Most weekends, in front of the White House, you will come upon a one-man jihad, a man in a dark suit fighting against Islamophobia.
He carries a large banner with messages on either side. One side reads, "What is Terrorism?" and the other side, "What is Islam?" In small print on both sides, the banner adds: "31 Years Washington Journalist. Don't Trust Politicians. Appeal to People's Conscious [sic]. Will be here until I die!"
He would like to raise enough money at his website to be able to vigil full-time for the rest of his life.
This is Mohammed Ali Salih, who immigrated here from northern Sudan in 1980 and has since then worked as a freelance journalist for American and Arab newspapers. His op-eds have been published repeatedly in the New York Times and the Washington Post, among other prominent U.S. newspapers. He has been married for 35 years to a white conservative Christian Republican, whom he met in this country. Together they have borne three children and reside in Burke, Virginia.
He had wanted his children to have not one race but two. Now he realizes that race doesn't matter and that mixed race doesn't matter, but that "the new 'post-race' thinking could be equivalent to 'no race.' His son refers to himself not as biracial but "post-racial."
"A country without racial divisions. What a concept" ended this recent USA Today autobiographical column. (All of his op-eds are in one way or another autobiographical.)
He has immersed himself and his children in other religions of this country and the world, including Christianity, Judaism, Hinduism, and Buddhism. He has written of spending a day of Ramadan at a Catholic monastery and of attending Orthodox Jewish Rosh Hashanah and Yom Kippur services as well as a Passover Seder. He is teaching his children to be open-minded. This writer got to know him at DCIPI (DC Interfaith Peace Initiative) meetings. a group that discusses and activates interfaith outreach ideas and events--one of many in this enlightened and cosmopolitan area.
Mohammed al-Salih's first memory "has become a symbol of my life-long struggle between Islam and the West":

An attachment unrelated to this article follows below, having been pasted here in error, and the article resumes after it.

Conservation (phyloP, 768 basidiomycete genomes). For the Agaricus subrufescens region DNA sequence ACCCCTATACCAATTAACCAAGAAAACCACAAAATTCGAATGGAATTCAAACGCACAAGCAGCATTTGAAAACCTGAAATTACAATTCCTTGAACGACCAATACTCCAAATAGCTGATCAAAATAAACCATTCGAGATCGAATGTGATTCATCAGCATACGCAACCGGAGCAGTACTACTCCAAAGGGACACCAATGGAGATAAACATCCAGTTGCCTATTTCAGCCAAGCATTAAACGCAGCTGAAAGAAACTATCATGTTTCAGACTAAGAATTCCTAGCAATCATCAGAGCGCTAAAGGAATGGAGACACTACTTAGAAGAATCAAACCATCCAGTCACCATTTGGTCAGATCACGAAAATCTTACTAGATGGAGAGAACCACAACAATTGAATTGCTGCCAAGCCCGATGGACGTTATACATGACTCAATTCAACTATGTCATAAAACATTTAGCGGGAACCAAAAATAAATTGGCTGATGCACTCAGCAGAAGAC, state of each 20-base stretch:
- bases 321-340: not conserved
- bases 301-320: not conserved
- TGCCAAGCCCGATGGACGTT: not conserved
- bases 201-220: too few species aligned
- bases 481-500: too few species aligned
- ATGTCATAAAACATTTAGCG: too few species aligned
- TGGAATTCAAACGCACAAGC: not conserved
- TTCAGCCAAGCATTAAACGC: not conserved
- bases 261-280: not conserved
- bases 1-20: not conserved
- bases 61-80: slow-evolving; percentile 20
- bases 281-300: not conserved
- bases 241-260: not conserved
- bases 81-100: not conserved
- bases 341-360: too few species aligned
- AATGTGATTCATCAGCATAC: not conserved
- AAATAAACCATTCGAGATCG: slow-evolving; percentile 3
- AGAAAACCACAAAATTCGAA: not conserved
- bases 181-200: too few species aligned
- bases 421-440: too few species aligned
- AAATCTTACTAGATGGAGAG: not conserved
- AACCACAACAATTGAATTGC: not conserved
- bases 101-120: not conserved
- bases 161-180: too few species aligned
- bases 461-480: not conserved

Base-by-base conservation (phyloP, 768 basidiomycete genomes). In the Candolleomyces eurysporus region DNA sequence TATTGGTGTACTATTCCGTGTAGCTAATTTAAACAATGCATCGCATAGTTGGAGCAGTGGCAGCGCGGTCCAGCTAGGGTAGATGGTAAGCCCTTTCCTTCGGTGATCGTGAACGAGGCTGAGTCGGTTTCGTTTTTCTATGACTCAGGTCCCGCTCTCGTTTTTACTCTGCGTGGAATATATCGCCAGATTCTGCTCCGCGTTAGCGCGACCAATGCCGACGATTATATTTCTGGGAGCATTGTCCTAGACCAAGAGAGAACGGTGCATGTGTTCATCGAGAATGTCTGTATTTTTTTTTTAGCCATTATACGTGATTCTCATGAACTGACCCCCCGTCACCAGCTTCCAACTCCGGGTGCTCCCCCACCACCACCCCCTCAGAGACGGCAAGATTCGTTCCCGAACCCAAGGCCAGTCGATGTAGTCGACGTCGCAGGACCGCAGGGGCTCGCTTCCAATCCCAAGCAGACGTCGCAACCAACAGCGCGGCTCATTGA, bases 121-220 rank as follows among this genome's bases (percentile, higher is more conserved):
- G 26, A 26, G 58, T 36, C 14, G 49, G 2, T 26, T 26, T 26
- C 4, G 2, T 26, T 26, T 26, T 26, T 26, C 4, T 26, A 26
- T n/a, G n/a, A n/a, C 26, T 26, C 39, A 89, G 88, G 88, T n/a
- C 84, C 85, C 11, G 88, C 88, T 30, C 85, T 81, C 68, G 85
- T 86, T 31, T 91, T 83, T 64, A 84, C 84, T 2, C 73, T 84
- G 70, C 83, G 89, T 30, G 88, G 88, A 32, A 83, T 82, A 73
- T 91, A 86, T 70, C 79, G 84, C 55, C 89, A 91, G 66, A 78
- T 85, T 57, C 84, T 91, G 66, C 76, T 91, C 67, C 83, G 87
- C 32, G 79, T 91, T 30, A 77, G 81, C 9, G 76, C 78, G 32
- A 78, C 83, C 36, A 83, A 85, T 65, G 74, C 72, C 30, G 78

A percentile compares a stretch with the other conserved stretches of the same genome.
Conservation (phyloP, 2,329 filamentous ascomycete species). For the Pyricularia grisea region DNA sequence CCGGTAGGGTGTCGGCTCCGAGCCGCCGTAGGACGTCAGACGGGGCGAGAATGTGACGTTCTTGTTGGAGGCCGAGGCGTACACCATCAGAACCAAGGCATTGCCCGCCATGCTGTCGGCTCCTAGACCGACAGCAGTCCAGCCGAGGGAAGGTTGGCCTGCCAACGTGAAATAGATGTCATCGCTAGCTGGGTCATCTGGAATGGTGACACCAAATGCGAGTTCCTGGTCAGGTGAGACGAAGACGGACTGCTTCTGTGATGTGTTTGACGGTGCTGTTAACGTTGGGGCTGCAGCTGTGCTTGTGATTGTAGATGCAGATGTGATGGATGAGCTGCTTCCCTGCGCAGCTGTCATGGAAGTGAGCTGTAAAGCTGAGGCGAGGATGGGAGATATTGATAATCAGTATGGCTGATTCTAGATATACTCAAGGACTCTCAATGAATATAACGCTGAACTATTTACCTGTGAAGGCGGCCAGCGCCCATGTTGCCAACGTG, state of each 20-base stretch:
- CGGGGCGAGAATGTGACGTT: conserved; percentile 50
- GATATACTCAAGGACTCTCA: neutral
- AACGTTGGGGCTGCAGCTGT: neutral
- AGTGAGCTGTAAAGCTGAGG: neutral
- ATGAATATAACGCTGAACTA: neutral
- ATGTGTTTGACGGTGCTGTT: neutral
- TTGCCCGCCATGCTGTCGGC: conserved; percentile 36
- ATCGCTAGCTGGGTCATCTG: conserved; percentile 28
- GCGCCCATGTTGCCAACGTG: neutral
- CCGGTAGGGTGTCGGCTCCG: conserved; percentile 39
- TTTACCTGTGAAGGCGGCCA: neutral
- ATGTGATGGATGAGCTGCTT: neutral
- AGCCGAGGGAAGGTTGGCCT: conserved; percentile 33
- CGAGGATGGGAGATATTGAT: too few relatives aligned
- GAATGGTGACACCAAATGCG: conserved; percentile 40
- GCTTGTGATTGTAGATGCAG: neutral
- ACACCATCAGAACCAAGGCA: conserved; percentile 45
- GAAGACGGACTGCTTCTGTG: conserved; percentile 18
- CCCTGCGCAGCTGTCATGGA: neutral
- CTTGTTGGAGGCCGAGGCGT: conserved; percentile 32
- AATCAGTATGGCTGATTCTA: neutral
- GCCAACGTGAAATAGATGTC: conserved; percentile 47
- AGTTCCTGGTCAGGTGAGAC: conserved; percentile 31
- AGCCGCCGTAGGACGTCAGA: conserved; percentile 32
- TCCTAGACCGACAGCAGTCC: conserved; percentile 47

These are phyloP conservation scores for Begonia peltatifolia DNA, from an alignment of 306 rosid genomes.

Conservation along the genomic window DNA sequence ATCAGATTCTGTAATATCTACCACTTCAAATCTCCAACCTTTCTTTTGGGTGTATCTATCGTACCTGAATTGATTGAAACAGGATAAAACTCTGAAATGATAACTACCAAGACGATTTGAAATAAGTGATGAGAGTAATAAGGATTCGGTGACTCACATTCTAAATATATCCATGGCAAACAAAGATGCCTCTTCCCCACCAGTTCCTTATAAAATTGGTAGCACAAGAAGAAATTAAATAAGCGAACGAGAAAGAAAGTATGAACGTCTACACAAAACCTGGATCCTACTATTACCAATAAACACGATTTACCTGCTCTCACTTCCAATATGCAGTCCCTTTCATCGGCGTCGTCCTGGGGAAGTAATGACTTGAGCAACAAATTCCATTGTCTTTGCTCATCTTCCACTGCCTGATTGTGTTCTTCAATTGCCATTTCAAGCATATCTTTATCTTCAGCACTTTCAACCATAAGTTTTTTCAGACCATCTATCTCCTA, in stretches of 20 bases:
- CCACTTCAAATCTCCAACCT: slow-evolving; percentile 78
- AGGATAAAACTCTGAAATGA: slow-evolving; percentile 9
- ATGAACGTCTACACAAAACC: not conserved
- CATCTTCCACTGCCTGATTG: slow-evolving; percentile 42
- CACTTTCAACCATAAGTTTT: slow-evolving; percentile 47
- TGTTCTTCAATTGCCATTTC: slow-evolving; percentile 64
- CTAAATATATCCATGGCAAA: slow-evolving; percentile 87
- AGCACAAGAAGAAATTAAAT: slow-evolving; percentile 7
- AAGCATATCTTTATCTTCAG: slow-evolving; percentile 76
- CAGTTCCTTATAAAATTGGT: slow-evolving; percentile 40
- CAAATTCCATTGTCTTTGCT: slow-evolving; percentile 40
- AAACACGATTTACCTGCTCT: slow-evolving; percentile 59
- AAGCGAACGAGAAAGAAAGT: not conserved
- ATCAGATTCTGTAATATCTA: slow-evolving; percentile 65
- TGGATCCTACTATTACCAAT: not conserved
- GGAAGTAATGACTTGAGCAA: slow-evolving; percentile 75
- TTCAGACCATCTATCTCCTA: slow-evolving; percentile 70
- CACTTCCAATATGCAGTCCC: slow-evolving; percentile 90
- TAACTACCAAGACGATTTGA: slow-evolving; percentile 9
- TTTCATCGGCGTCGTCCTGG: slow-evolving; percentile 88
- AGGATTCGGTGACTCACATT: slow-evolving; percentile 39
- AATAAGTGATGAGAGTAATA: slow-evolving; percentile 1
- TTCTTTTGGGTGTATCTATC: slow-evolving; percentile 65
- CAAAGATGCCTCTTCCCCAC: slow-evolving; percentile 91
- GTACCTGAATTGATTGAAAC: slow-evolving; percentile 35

"The eldest of 15 brothers and sisters, I was probably three-years old, with my father and mother in a ten-by-ten ft. mud room that had a ceiling of tree branches and leaves, like most houses in my poor Sudanese village, on the Nile River, south of the borders with Egypt.
"It was evening and the room became dark and my mother lightened a kerosene lamp, and my father struggled to start a portable kerosene pressurized stove. Those were the first Western technologies my father bought after he married my mother and they were the latest in a village where most people use candles for light and wood for cooking.
"That evening, while my mother was making "shai samooti," (heated milk with tea), our evening meal with home-made biscuit or dried bread, my father spread on the floor a colorful mat, faced Mecca and started 'Magrib' (sunset) prayer. He stood up, loudly recited verses from the Koran, bent forward, sat down, touched the floor with his forehead, stood up and repeated those movements few more times.
"I can still visualize the singing sound of the Qu'ran verses mixed with the sound of the pressurized-stove's blue flames, while I was waiting for supper. . . ."
In this journalist's words, again:
"My village looks like one of those Afghan villages shown on TV, with mud houses, donkey carts and men in flowing garments. Sheep and goats are kept inside homes; dogs wander the streets; women cover their bodies and hair, but not their faces."